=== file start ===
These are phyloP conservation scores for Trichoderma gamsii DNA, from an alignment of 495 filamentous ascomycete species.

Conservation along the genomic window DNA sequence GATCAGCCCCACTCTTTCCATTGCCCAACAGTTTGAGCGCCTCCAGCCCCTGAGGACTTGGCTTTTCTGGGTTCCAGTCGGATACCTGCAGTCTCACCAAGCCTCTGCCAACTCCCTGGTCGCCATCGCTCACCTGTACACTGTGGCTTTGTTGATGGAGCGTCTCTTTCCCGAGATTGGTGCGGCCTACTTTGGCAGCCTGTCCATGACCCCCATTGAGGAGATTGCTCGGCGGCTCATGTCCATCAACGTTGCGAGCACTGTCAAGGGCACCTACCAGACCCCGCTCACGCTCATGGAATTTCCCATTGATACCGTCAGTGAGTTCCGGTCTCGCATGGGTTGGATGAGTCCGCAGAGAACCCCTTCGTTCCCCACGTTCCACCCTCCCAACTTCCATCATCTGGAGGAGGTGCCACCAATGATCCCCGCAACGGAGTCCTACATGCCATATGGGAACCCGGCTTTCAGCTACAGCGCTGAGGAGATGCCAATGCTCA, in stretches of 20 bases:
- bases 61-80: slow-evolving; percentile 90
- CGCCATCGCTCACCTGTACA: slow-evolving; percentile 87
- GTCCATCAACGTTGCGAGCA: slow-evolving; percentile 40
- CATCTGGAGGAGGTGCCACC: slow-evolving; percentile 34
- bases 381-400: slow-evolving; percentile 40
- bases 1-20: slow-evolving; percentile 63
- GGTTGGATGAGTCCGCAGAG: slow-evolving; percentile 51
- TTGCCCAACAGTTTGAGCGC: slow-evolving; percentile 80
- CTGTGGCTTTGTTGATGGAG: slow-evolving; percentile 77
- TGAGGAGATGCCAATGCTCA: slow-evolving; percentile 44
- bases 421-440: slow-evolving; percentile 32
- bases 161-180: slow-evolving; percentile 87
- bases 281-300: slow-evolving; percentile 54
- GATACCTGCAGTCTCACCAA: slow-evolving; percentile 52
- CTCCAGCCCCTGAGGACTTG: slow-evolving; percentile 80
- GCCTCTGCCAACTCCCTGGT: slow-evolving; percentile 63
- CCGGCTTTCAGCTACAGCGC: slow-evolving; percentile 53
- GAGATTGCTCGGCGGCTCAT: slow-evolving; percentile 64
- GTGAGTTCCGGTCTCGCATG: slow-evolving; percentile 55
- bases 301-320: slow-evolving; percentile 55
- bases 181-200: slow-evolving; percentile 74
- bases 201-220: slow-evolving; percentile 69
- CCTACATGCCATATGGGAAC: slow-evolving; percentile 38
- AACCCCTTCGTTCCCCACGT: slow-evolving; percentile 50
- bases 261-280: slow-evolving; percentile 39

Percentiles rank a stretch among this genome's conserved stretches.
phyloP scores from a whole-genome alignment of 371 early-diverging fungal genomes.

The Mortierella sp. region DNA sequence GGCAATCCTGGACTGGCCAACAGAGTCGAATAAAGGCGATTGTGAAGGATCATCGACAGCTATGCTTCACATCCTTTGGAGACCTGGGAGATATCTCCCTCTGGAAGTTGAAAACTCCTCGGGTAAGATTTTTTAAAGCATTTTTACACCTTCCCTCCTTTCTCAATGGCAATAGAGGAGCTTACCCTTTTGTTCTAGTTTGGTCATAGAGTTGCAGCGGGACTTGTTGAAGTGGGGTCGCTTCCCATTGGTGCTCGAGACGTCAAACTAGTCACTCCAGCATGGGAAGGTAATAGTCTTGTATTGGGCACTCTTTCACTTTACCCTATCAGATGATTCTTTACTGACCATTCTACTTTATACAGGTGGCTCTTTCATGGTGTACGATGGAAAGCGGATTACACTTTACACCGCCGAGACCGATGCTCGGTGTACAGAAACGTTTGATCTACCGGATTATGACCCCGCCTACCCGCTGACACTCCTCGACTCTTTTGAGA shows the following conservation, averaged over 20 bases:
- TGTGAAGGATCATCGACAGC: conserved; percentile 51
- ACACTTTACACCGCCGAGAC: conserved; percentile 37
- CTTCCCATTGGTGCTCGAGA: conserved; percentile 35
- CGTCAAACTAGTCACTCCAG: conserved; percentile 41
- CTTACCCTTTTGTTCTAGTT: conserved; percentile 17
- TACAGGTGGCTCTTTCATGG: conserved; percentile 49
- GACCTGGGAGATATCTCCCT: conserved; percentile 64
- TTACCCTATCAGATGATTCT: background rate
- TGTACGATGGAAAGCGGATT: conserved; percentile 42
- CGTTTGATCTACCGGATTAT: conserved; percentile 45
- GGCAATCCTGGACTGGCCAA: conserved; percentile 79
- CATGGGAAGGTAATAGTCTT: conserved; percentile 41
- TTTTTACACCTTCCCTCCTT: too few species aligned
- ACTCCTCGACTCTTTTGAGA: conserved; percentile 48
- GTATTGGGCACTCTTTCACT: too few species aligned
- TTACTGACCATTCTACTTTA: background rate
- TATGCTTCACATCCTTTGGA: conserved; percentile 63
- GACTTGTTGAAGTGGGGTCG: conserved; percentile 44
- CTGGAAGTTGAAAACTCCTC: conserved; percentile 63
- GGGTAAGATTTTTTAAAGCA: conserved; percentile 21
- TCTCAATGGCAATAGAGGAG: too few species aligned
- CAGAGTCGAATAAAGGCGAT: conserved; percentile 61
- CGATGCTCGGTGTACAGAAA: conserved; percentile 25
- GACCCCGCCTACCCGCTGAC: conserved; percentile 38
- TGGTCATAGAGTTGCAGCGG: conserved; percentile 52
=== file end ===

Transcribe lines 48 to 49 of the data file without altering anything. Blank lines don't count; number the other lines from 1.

- GACTTGTTGAAGTGGGGTCG: conserved; percentile 44
- CTGGAAGTTGAAAACTCCTC: conserved; percentile 63